New evidence has revealed that nearly three weeks before the WannaCry ransomware outbreak, at least one cybercrime group was using the same NSA exploits — ETERNALBLUE and DOUBLEPULSAR — to infect computers with malware that mined for the Monero cryptocurrency.
The only reason nobody noticed these attacks is that this particular malware — named Adylkuzz — did not destroy user data and was programmed to close down SMB ports.
While this action was done to prevent other malware from infecting the same computer and clogging precious mining resources, this had the secondary effect of protecting some previously vulnerable computers from the virulent WannaCry ransomware attacks that took place over the last 4-5 days.
The one who spotted the Adylkuzz cryptocurrency miner is Proofpoint security researcher Kaffeine, the same researcher who discovered that the WannaCry group was using the ETERNALBLUE exploit to spread to new computers.
No surprise here, as by that point Kaffeine was very well versed in detecting the NSA hacking tools. You see, the researcher noticed huge scans for the SMB port, used by the ETERNALBLUE exploit. These scans predated WannaCry by almost 3 weeks, going back to April 24.
That's when he first noticed the Adylkuzz malware infecting computers with their SMB port exposed to the Internet.
As time went by and the researcher gathered more data, he discovered a threat actor using a series of C&C servers to launch scans for SMB vulnerable machines, deploying the ETERNALBLUE exploit, installing the DOUBLEPULSAR backdoor, and then deploying the final payload of Adylkuzz.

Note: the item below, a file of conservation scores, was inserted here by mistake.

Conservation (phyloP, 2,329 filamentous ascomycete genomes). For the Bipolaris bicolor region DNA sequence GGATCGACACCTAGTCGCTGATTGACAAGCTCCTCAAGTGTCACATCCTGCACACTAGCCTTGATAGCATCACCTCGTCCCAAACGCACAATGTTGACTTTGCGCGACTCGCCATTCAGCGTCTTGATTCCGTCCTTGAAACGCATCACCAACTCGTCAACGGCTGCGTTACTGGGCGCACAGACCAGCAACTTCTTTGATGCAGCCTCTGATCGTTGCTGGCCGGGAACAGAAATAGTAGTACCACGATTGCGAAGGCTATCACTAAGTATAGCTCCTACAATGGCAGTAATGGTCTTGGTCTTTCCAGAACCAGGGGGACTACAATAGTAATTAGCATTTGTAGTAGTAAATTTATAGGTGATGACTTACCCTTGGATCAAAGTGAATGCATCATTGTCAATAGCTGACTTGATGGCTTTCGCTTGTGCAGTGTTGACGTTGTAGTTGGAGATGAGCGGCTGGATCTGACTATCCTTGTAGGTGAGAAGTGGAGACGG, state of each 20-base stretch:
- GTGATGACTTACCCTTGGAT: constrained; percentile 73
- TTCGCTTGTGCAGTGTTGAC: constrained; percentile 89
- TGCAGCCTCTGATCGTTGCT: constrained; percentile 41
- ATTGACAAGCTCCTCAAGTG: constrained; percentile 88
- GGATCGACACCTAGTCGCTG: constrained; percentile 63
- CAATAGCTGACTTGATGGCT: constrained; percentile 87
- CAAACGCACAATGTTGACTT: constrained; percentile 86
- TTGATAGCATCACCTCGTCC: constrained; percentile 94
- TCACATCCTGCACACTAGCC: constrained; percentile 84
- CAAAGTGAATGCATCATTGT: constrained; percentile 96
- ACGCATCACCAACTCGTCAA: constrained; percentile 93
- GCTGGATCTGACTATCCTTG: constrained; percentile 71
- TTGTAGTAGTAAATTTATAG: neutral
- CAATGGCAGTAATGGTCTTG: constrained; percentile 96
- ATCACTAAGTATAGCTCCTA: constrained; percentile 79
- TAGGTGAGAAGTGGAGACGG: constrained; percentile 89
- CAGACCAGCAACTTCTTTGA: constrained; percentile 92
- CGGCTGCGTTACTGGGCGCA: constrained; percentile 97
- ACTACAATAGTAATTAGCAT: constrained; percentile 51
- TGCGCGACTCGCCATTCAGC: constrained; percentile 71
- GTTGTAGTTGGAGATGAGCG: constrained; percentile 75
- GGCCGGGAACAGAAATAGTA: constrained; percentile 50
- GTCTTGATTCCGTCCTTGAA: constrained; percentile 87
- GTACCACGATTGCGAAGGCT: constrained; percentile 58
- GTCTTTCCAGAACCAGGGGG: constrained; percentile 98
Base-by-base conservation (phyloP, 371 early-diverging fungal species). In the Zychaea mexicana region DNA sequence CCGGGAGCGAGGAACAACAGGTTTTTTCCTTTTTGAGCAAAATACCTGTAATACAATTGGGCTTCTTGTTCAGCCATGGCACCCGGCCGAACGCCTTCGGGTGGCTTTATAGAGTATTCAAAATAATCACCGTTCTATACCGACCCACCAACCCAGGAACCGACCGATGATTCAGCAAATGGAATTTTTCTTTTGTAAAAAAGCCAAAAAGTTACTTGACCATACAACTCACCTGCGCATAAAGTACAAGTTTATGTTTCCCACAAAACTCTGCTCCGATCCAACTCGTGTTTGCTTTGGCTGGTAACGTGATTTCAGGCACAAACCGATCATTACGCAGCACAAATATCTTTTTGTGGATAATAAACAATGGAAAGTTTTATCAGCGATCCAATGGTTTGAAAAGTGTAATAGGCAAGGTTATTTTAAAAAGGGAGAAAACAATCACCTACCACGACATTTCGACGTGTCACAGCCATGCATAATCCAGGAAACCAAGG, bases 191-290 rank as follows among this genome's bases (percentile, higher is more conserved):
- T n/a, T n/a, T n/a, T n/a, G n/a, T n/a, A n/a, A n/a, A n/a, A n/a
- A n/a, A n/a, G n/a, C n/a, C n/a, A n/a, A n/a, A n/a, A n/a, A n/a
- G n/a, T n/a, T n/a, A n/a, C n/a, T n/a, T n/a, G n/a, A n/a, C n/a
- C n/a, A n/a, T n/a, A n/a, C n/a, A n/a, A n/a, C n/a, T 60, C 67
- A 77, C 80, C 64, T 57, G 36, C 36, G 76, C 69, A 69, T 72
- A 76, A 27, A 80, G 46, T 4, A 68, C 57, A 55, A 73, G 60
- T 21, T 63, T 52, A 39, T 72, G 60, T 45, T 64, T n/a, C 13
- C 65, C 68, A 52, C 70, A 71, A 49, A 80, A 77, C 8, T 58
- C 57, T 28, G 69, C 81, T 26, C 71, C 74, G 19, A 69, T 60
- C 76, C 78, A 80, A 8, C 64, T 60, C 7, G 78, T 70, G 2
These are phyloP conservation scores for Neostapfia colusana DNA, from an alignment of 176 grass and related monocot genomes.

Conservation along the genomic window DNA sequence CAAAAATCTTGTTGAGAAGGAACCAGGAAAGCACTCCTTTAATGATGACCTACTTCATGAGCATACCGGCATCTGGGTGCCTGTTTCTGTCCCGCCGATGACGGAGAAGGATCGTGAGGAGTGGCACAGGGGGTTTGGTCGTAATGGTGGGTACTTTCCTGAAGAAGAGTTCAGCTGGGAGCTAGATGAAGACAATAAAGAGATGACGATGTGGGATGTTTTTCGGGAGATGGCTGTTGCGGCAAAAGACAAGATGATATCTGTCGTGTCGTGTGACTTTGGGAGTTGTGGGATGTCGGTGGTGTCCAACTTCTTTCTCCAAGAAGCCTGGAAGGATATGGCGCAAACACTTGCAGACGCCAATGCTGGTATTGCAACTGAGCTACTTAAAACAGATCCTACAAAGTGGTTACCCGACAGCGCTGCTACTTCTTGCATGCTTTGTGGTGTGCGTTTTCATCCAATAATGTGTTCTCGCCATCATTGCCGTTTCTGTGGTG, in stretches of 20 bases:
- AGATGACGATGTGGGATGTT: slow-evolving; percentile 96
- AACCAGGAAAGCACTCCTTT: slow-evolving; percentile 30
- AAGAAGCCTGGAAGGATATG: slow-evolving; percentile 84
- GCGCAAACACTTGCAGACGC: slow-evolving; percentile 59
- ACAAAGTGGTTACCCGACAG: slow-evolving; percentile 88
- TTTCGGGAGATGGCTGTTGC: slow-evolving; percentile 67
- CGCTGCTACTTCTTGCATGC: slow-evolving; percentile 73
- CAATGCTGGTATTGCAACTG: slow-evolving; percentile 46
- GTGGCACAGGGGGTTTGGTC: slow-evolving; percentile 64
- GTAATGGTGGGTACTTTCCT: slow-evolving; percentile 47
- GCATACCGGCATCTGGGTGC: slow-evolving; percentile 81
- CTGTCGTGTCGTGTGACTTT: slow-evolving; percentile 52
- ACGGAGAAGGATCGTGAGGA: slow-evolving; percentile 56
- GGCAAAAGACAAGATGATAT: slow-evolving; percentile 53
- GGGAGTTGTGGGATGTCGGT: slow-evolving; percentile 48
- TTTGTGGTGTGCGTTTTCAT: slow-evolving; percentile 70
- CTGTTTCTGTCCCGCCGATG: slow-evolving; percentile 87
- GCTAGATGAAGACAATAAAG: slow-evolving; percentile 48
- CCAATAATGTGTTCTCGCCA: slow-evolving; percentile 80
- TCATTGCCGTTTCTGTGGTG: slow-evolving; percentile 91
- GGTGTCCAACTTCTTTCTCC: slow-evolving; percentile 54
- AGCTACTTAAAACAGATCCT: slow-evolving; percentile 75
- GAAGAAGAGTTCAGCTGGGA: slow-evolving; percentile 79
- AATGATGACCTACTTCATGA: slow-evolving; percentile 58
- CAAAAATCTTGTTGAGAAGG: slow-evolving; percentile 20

Over the course of time, Kaffeine discovered over 20 servers used to perform these massive SMB scans. According to Kaffeine, statistics suggest that this attack may be larger in scale than WannaCry.
In fact, because Adylkuzz had infected many vulnerable machines long before WannaCry and shut down their SMB port, the malware might have accidentally saved many potential victims from having their data encrypted by WannaCry.
Kaffeine also argues that many of the attacks attributed today to the WannaCry ransomware could very well be caused by Adylkuzz.
"Symptoms of this attack include loss of access to shared Windows resources and degradation of PC and server performance," Kaffeine explains. "Several large organizations reported network issues this morning that were originally attributed to the WannaCry campaign. However, because of the lack of ransom notices, we now believe that these problems might be associated with Adylkuzz activity."
According to Kaffeine, the three Monero wallets used to collect the proceeds for the malware's mining operations have netted the group at least $43,000, but the crooks have almost certainly earned much more.